Putting dignity, sanity back into weddings
RITES AND READINGS FOR A WEDDING WITH SPIRIT
Mueller Nelson and Christopher Witt
Image Book, 222 pages, $11
Sacred Threshold is a wonderful new book. Unlike most
wedding planners, this one is written for both the bride and the groom.
The book puts the wedding day back into perspective. Its not
about lavishness, but about good taste. Its about meaning, grace and
inviting the presence of the holy.
The authors re-examine what we are quick to call
traditional. They give us some history and perspective on common
wedding practices. Their suggestions are sensitive to a new time where we
finally respect the equality and dignity of the sexes. The book is rich with
good ideas, great stories and practical suggestions:
- A wedding dress doesnt have to be lavish, dramatic or
expensive. And if its either too suggestive or too girlish, the bride may
squirm in due time remembering her immature taste. Let the groom consider
buying a good suit with lasting value, circumventing the wedding
industry that has him renting a tux.
- The brides attendants might be given a color preference
and hem-length but allowed the freedom to find or make a dress that suits each
figure and style. Groomsmen might wear a suit or slacks and blazer.
- Theres no need to forgo a down payment on a house to buy
flowers. A husband and wife can give each other flowers throughout their
marriage, instead of spending a fortune for a single day.
- Welcoming guests begins with the invitations. Sacred
Threshold provides every kind of wording for all kinds of situations.
- Officially, the bride and the groom are the hosts of their own
wedding. Rather than hiding away the bride before the festivities, the bride
and groom should consider standing at the door to welcome their guests. Then
the ushers can seat them. Before the wedding procession begins, bride and groom
can each take a little time alone to gather their wits, calm their nerves and
focus on what is about to occur.
- What we think of as the traditional bridal
procession undervalues the brides dignity by handing her from one
man to another man like property. It ignores her mothers role and leaves
the groom waiting at one side like an afterthought. An inclusive wedding
procession might have the attendants walk in two by two, followed by the groom
between his parents and the bride between hers. Or the bride and groom can walk
together at the end of the procession. Or the groom and his family can enter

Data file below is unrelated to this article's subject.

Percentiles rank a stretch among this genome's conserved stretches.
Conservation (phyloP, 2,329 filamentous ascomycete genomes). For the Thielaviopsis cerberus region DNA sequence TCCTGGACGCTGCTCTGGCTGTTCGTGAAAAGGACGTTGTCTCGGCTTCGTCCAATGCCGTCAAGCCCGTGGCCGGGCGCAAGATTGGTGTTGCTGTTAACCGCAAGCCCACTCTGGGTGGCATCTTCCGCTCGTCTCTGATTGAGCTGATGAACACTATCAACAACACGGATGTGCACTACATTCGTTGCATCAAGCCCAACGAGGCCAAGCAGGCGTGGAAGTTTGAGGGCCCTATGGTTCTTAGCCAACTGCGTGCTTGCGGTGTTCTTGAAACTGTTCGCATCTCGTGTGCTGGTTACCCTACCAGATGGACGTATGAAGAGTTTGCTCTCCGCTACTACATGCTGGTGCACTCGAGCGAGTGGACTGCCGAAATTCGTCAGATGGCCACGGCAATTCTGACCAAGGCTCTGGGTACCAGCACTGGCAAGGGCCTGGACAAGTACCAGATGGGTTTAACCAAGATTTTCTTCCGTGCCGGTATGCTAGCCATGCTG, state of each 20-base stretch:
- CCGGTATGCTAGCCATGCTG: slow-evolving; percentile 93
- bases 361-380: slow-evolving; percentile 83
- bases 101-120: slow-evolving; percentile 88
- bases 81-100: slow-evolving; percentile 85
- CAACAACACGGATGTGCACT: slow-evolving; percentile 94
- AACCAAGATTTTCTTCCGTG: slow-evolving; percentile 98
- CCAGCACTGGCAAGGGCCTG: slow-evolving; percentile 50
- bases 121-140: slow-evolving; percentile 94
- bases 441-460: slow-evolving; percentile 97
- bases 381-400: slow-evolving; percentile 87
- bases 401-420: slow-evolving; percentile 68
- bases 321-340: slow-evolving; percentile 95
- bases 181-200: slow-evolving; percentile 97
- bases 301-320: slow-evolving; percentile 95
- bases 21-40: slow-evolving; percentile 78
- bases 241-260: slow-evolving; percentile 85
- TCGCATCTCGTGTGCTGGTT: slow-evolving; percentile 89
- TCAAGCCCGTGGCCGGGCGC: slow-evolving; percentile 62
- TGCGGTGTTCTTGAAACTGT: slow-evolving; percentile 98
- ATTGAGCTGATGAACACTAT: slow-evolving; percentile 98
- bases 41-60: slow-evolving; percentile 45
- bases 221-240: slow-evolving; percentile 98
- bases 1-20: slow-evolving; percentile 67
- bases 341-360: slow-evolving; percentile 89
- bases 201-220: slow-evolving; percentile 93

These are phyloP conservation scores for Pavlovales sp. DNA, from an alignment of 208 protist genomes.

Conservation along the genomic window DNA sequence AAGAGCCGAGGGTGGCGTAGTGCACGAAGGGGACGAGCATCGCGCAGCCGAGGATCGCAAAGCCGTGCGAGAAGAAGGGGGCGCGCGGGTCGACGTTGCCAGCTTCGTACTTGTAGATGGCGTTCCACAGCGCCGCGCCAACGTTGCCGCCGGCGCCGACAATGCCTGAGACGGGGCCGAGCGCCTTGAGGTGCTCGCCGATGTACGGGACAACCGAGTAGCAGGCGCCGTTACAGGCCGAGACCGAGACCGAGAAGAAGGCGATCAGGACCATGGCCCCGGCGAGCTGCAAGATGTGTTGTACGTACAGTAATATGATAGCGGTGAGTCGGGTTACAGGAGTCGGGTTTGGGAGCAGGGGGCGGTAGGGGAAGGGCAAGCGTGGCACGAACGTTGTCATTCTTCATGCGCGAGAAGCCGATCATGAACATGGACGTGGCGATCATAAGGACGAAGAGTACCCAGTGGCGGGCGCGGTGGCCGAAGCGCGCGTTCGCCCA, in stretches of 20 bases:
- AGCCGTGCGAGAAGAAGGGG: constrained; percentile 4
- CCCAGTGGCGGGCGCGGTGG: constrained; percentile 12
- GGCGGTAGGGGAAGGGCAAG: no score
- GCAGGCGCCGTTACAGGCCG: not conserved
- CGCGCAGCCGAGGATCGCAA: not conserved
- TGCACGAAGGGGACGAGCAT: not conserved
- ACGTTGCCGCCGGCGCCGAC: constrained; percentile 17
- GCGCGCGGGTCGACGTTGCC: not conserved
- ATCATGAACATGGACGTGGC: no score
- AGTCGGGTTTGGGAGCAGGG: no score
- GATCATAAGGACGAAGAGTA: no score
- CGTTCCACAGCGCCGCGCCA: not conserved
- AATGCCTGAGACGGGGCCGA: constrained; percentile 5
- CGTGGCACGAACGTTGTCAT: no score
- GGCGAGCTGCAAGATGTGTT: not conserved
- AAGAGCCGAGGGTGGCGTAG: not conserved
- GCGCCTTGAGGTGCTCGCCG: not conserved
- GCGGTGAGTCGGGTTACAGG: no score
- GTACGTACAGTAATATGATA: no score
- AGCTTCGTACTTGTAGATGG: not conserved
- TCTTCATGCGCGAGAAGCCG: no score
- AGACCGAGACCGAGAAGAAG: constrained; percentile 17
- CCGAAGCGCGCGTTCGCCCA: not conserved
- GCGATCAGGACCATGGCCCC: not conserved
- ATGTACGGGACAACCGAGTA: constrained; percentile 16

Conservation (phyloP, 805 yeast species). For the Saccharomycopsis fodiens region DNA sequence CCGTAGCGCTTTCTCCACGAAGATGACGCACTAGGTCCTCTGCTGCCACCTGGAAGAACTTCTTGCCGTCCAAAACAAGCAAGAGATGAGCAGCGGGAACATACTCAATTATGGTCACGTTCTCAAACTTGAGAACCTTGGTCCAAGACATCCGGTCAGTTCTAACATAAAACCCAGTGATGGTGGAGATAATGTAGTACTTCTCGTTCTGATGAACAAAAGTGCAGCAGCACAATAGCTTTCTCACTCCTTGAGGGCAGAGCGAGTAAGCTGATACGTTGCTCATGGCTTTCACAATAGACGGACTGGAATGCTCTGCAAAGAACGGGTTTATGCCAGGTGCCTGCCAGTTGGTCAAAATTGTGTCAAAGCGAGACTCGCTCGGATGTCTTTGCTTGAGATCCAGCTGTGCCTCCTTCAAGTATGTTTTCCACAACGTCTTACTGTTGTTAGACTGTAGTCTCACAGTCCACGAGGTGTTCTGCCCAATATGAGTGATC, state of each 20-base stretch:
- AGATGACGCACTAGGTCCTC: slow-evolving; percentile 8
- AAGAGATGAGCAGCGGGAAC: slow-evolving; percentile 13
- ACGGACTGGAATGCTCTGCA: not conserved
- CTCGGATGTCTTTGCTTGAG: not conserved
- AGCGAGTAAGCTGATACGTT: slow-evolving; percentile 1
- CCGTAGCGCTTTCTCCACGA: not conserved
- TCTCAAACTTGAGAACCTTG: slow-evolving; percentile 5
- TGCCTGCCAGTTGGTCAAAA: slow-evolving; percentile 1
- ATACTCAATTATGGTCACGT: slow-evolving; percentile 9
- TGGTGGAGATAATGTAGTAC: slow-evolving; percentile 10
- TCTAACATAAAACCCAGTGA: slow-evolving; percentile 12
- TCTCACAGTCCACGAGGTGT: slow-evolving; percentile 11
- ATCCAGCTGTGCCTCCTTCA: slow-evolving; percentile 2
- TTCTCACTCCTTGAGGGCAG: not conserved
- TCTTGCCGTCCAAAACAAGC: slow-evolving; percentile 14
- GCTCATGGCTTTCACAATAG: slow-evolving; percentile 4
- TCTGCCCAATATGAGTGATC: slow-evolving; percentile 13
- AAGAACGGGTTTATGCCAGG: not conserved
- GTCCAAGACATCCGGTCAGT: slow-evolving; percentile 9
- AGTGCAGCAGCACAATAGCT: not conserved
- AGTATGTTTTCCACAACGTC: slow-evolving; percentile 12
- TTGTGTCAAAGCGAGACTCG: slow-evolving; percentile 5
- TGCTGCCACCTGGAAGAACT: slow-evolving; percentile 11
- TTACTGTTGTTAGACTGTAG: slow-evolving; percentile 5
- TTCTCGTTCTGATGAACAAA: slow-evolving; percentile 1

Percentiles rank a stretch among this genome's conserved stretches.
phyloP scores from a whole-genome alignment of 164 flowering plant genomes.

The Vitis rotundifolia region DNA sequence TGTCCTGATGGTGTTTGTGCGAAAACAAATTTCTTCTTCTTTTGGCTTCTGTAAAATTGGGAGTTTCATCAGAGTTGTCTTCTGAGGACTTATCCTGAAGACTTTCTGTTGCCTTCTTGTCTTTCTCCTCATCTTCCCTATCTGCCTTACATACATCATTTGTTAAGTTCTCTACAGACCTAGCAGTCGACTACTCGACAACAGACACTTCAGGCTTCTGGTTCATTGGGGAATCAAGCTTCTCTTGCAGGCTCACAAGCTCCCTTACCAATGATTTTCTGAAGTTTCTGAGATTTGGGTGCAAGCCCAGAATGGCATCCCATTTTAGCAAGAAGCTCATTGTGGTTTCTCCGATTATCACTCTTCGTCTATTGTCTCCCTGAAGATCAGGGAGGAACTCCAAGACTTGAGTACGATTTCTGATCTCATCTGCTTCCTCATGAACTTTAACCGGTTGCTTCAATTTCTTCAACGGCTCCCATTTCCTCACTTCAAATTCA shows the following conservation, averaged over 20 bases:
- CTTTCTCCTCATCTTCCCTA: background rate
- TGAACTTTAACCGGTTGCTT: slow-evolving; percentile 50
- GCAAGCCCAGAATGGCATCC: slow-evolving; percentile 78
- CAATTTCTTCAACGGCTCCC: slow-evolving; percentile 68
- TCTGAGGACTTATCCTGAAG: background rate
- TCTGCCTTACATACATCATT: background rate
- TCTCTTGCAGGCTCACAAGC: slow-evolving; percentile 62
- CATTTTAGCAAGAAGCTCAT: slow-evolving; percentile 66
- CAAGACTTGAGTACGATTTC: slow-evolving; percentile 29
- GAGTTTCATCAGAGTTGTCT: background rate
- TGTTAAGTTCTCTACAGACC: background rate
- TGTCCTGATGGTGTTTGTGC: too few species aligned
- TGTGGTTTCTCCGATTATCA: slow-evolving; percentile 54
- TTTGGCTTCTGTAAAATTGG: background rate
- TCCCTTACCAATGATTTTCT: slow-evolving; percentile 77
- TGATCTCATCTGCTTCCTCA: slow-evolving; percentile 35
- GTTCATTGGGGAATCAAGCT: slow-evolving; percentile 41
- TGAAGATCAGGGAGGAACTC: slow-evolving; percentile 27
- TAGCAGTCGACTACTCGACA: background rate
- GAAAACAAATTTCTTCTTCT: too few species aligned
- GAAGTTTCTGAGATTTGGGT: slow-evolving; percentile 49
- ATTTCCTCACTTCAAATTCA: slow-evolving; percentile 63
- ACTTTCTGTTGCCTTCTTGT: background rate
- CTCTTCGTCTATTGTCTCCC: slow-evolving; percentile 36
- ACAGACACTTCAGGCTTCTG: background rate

from one side, and the bride and her family from the other.
- The couple might consider inviting the people assembled at
their wedding to sing. They may want an experienced song leader instead of a
soloist for the ceremony. This book offers lists of appropriate wedding
- Weddings in church generally call for scriptural readings. Even
the most familiar passage is fresh and comes to life if the reader proclaims it
clearly. This book instructs the readers and helps them rehearse. It also
offers selections from many religious traditions, some excellent poetry and
some very good, readable essays.
- If the bride or groom has been married before, or if they have
lived independently for a time and already have what they need for a home, they
might indicate this to their wedding guests. They may want to suggest a
favorite charity or cause where their friends can make an offering instead of
- Throwing the brides bouquet seems fairly demeaning of the
single state, of women and of marriage. Why not present the bouquet to someone
who is important in the lives of the couple? In a thoughtful and mutually
respectful wedding, removing the brides garter and throwing it to the
bachelors is also out of place. The practice is a remnant from another time
when women were viewed as possessions.
Im glad I found this book. I have an unofficial ministry
preparing couples for marriage and presiding at their weddings. From now on,
Ill recommend Sacred Threshold to every bride and groom I meet.
And Ill recommend it to priests, pastors, rectors and others who want
their young people reading on the same page with them.
Terrence Halloran lives in Garden Grove, Calif.
National Catholic Reporter, September 25,